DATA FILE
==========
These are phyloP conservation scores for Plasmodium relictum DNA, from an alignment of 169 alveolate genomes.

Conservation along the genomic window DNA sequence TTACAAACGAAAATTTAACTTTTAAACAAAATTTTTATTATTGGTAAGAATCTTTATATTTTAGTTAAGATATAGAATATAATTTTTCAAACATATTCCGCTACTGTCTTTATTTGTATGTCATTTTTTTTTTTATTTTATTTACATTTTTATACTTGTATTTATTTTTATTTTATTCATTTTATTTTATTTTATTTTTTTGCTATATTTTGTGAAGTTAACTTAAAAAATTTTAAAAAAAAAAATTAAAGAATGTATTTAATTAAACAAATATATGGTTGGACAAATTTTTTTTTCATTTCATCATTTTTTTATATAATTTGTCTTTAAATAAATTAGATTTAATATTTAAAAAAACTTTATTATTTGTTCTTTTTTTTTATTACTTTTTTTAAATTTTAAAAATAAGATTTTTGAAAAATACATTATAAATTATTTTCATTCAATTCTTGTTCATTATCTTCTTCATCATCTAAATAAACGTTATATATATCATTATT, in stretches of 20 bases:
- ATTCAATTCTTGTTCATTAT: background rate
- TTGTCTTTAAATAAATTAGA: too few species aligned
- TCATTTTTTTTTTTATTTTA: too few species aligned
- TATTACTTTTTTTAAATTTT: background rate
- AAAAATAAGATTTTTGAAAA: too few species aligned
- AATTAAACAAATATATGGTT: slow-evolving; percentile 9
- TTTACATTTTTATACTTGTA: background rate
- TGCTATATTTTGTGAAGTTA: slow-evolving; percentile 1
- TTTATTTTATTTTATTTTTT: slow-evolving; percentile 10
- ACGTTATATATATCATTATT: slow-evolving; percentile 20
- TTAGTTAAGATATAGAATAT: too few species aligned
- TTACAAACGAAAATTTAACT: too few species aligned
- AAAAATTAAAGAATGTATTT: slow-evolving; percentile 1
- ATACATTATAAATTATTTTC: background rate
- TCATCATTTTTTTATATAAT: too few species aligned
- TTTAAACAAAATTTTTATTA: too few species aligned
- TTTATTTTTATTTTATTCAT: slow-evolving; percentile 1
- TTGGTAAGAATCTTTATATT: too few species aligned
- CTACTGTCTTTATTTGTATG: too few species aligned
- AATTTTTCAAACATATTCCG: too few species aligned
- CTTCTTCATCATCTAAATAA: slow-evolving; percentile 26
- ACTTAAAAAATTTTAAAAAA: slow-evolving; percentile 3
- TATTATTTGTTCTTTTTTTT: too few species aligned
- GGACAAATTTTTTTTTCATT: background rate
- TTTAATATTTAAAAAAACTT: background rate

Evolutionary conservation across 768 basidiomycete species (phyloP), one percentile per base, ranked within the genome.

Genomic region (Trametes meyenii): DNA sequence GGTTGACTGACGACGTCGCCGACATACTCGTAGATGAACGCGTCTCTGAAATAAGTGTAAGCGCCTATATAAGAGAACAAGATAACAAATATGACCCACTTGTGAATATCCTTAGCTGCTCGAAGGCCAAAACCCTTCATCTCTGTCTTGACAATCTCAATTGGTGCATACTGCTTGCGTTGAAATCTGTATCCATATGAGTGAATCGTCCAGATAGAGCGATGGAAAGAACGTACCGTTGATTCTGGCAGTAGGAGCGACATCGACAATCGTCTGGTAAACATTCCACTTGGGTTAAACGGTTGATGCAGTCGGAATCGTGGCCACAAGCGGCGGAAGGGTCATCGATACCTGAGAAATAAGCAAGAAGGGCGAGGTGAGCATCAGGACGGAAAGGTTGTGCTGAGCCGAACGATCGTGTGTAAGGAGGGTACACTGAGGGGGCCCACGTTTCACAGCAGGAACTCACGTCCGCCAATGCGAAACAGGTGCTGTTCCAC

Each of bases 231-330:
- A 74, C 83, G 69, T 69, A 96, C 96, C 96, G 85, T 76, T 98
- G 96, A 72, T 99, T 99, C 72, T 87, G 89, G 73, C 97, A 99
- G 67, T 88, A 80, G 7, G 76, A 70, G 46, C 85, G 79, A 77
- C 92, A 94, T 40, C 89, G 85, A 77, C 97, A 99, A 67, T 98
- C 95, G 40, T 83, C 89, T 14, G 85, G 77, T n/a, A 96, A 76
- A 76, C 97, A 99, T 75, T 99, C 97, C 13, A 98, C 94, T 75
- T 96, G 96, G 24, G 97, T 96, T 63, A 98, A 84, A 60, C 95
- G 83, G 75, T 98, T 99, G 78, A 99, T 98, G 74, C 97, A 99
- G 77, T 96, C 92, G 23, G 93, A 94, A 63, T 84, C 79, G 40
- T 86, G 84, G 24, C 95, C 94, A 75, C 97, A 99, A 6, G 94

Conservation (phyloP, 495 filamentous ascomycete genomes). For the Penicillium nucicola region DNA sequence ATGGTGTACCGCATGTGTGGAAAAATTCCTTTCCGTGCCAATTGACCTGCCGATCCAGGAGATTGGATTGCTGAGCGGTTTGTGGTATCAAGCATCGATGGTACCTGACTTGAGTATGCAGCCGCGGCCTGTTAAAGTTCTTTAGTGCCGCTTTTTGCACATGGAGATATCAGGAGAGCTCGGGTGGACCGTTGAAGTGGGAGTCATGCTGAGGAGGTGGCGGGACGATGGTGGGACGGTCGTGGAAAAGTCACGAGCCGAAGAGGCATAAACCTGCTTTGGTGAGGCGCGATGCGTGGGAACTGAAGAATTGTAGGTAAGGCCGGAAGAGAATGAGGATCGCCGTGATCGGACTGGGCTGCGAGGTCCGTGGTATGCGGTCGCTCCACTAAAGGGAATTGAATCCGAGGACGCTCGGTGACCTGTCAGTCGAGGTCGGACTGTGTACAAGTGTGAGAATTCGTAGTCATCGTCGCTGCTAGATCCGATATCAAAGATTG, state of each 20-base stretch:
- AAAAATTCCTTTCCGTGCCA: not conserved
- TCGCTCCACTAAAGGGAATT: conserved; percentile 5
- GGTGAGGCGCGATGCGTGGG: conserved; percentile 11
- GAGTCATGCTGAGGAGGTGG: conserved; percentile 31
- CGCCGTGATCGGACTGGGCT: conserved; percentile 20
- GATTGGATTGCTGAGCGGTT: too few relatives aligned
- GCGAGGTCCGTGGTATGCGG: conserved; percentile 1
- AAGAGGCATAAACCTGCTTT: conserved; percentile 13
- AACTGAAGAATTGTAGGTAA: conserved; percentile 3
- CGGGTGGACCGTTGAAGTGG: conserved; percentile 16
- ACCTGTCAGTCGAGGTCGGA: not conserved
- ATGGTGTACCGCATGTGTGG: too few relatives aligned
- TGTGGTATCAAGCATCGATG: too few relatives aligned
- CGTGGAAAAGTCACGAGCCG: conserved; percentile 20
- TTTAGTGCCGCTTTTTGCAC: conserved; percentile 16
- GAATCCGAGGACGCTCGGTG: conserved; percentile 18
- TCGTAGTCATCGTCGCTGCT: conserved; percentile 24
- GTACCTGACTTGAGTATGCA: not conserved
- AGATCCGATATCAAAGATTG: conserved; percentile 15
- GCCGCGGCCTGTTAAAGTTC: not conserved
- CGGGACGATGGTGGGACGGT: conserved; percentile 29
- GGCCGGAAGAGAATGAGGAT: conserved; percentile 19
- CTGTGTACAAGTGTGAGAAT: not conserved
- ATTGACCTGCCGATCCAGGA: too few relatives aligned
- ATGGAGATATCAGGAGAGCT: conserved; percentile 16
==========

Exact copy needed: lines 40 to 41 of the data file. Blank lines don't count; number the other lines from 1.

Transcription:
- T 86, G 84, G 24, C 95, C 94, A 75, C 97, A 99, A 6, G 94

Conservation (phyloP, 495 filamentous ascomycete genomes). For the Penicillium nucicola region DNA sequence ATGGTGTACCGCATGTGTGGAAAAATTCCTTTCCGTGCCAATTGACCTGCCGATCCAGGAGATTGGATTGCTGAGCGGTTTGTGGTATCAAGCATCGATGGTACCTGACTTGAGTATGCAGCCGCGGCCTGTTAAAGTTCTTTAGTGCCGCTTTTTGCACATGGAGATATCAGGAGAGCTCGGGTGGACCGTTGAAGTGGGAGTCATGCTGAGGAGGTGGCGGGACGATGGTGGGACGGTCGTGGAAAAGTCACGAGCCGAAGAGGCATAAACCTGCTTTGGTGAGGCGCGATGCGTGGGAACTGAAGAATTGTAGGTAAGGCCGGAAGAGAATGAGGATCGCCGTGATCGGACTGGGCTGCGAGGTCCGTGGTATGCGGTCGCTCCACTAAAGGGAATTGAATCCGAGGACGCTCGGTGACCTGTCAGTCGAGGTCGGACTGTGTACAAGTGTGAGAATTCGTAGTCATCGTCGCTGCTAGATCCGATATCAAAGATTG, state of each 20-base stretch: